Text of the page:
A lot depends on where you're going, what you're doing, how long you plan to be in the mountains, and the weather. There are a lot of variables, and the bottom line is that you really cannot
make a medical kit that you can always keep handy and throw it in your pack, unless you always do one thing consistently (like day hikes or bouldering or short rock climbs.)
First, there's the minimalist approach: duct tape and a bivi gear. If duct tape won't fix the problem, then it's likely that the victim will be stuck while you go get help. You'll need something to keep the victim warm and dry and insulated from the ground while you're gone.
If I am going to carry more gear, then I start with the basics: what are the most likely problems? For climbers and hikers, it is cuts, scraps, sprains and fractures. So I start with bandages, betadine solution, peroxide, tape, butteryfly bandages, elastic wraps, splinting material. How much to take? Depends on how much room you have in the pack. If there are plenty of sticks where I'm going, then I don't take splints.
Don't forget personal protective equipment like Nitrile gloves.
Also consider area- or sport-specific needs. In New Mexico, you need tweezers to remove cactus needles. If I'm skiing deep in the backcountry, I carry webbing to convert a ski pole into a femur traction splint, and we also take at least one sled in case we need to drag someone out.
Airway devices, cervical spine splints, etc? Not really practical, except in certain situations. If you're rock-climbing along a road, then you can carry a fairly large medical kit in your car. Sure, then keep OPAs, c-collars, oxygen, etc. if you are trained to use the stuff. You'll need a cell phone, too, because if you're trained well enough to use more advanced gear to keep someone alive who would otherwise die, then you'd better get them evacuated STAT.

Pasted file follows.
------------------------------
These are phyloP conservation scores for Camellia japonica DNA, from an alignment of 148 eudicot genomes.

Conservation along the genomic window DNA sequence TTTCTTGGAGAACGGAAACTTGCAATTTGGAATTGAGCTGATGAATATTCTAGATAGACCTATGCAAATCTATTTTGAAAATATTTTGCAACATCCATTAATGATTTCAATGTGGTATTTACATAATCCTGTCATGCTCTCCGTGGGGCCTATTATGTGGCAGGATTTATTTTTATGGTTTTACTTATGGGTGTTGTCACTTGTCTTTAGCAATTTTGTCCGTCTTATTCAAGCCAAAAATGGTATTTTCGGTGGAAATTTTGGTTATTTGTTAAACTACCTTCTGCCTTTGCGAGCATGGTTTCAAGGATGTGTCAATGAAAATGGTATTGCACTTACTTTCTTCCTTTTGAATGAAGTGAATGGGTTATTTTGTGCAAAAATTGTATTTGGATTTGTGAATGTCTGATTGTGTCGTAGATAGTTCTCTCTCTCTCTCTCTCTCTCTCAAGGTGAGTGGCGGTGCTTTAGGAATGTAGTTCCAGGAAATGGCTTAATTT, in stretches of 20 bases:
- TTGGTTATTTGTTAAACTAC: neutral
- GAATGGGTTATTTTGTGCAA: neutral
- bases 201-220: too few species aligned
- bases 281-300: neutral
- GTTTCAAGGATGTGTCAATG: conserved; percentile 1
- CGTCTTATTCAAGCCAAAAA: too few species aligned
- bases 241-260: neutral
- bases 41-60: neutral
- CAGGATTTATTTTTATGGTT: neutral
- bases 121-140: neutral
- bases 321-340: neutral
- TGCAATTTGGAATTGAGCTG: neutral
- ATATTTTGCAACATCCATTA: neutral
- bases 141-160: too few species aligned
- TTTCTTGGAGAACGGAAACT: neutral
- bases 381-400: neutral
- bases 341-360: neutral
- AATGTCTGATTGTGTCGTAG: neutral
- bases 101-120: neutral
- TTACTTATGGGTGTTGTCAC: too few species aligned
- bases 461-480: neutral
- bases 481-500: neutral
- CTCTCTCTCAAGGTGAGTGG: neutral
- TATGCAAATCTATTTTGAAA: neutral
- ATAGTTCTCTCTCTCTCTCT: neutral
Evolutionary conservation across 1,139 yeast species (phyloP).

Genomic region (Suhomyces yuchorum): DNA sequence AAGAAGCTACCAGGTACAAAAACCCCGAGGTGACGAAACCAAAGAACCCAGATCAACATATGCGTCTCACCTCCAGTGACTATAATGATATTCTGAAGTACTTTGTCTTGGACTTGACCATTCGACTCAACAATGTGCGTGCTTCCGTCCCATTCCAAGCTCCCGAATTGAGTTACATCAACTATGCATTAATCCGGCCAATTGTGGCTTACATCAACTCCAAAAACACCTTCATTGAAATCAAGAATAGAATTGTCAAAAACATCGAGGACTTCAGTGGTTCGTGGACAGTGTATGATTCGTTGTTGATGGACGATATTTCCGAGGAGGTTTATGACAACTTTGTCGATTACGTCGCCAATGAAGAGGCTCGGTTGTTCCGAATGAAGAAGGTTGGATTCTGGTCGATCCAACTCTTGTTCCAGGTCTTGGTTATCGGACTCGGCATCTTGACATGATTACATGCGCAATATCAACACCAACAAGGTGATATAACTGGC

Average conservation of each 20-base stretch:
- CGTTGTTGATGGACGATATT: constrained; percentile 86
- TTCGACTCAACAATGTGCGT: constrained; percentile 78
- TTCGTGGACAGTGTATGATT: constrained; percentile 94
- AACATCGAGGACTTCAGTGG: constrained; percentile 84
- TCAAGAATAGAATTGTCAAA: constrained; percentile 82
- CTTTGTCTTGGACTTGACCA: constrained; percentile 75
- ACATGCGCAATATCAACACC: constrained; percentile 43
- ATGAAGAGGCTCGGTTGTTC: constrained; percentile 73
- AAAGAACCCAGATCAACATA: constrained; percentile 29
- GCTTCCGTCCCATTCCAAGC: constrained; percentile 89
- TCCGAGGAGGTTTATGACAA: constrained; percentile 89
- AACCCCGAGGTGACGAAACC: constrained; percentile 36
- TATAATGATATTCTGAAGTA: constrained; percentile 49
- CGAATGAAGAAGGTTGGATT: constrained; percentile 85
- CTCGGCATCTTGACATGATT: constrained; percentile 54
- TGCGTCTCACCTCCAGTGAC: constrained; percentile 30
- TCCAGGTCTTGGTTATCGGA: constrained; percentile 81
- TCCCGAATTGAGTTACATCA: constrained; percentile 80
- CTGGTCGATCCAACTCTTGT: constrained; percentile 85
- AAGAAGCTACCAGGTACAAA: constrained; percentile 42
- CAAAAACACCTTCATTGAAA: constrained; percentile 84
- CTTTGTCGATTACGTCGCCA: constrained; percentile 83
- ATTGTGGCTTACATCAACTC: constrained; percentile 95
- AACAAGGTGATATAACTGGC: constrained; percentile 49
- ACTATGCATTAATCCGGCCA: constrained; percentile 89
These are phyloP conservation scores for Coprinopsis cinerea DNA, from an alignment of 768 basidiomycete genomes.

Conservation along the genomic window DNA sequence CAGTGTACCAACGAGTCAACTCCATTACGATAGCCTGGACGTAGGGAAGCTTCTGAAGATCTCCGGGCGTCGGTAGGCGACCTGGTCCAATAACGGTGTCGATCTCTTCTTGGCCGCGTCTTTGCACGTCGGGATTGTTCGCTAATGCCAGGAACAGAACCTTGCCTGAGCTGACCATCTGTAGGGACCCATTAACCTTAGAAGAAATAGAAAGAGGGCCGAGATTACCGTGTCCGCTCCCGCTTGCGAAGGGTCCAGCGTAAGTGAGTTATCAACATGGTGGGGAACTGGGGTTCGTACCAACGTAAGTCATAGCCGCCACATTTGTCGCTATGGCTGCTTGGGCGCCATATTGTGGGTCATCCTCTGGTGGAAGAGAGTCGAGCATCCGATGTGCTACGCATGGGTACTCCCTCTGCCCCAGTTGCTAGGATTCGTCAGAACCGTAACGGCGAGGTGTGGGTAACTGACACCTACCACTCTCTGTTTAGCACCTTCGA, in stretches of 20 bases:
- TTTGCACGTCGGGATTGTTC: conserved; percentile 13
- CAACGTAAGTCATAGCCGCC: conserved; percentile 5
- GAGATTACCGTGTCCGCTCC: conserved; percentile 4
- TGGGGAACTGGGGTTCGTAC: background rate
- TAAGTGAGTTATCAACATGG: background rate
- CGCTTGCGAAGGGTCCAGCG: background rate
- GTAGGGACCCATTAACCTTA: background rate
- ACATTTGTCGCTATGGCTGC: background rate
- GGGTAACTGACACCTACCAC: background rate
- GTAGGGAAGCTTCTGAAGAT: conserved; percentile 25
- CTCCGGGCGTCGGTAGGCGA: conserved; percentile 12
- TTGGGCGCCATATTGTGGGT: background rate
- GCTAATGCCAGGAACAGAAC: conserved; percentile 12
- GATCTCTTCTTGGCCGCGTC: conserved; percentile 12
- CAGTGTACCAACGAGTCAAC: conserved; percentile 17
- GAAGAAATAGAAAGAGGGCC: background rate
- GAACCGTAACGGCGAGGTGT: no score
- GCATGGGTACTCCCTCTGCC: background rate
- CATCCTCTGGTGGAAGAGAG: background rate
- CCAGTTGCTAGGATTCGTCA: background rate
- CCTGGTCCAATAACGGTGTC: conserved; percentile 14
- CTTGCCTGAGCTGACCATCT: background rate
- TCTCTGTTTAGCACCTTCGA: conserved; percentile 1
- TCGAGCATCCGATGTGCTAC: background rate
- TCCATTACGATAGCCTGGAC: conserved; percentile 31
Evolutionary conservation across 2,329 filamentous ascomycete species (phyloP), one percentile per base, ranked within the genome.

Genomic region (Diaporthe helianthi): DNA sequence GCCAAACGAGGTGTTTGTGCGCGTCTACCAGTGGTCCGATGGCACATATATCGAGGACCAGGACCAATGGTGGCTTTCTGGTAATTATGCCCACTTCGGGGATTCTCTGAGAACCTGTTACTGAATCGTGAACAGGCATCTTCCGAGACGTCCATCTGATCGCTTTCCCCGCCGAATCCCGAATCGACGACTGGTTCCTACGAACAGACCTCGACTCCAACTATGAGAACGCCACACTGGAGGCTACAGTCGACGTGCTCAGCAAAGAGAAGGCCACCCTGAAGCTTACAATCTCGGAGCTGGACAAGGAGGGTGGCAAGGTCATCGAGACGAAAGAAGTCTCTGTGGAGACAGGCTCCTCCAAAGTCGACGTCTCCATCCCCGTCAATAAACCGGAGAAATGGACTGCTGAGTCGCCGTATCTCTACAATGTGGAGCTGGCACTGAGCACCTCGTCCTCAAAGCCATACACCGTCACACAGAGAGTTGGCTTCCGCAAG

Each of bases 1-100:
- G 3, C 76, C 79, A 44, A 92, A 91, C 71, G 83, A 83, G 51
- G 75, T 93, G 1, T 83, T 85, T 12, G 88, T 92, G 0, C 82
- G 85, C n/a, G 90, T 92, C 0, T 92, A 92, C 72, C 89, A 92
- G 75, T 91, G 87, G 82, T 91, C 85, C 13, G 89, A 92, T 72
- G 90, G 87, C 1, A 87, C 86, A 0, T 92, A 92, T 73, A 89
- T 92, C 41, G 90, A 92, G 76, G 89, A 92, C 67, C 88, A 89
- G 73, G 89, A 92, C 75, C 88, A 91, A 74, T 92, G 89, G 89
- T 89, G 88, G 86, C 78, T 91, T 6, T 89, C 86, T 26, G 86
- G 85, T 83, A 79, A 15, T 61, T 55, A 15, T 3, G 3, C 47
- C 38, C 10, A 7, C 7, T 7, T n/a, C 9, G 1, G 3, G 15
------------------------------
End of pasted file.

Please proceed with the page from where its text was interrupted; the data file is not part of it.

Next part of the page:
It's not really practical to carry CPR masks or OPAs or other airway devices deep in the backcountry. If your victim is so bad that they require such a device, forget it, they're dead. You can't do rescue breathing for 2 days straight. If all they need is quick, temporary rescue breathing support (say, following a concussion), then you can manage without the fancy devices.
But hey, if you want to carry a million-pound pack with all the toys, then knock yourself out.
I'll end this with an anecdote.
I was free-soloing Coonyard Pinnacle on Glacier Point Apron one fine summer day about 35 years ago, wearing EB rock shoes and knickers. Unfortunately, I was showered with some rockfall but I wasn't wearing a helmet. A cantelope-sized block grazed my left temple and about knocked me out. The amount of blood loss was staggering.
I tried to keep pressure on the wound with one hand, but I couldn't down climb with only one hand. Everytime I let go of the wound to down climb, I was blinded by profuse bleeding. Fearful that I was going to pass out while I was still 200 feet off the ground, I descended as fast as I could.
When I reached the ground at the bottom of the slab, a big fat tourist popped out of the woods, huffing and puffing on the verge of heart attack. He opened up his day pack and pulled out a large olive-drab Army battle dressing. He said that he had been carrying the battle dressing in his day pack for twenty years "in case of an emergency", but he never had the chance to actually use it. Gleefully, he tied the bandage around my head and sent me off down the talus to seek medical care.
Next time you see me, I'll show you my scar. Since I no longer comb a full head of hair, the scar is very obvious.
And just to reassure you, no, I do not wear knickers anymore.
climberslacker wrote:Hey guys,
I was recently first on scene to a possible spinal injury in the mountians, but luckuly we were very close to a ranger station, so I had help within 10 minutes. But it made me wonder, what i could have done to be more prepared. Obviously I wont be bringing a C-collar, or a spine board or a stokes, but all I had was a sleeping bag (even though i was on a day hike, I always have one in winter), and a small first aid kit with one roll of gauze and a couple of 4x4s. I also had a thermarest and a pair of nitrile gloves. This was taking place in the snow, and so one of the people who was working in the nearby building rushed out a synthetic bag (helpful because I was still doing a initial assesment) and a pad that I could kneel on while holding c-spine. Ive been thinking of other things that I should have had for this, or possible a worse injury in the mountians. Im thinking maybe a cpr mask, and MAYBE a set of the most common sizes of OPAs but am not sure on the OPAs. Is there anything that you could think of that would be useful in an emergency situation that I don't have?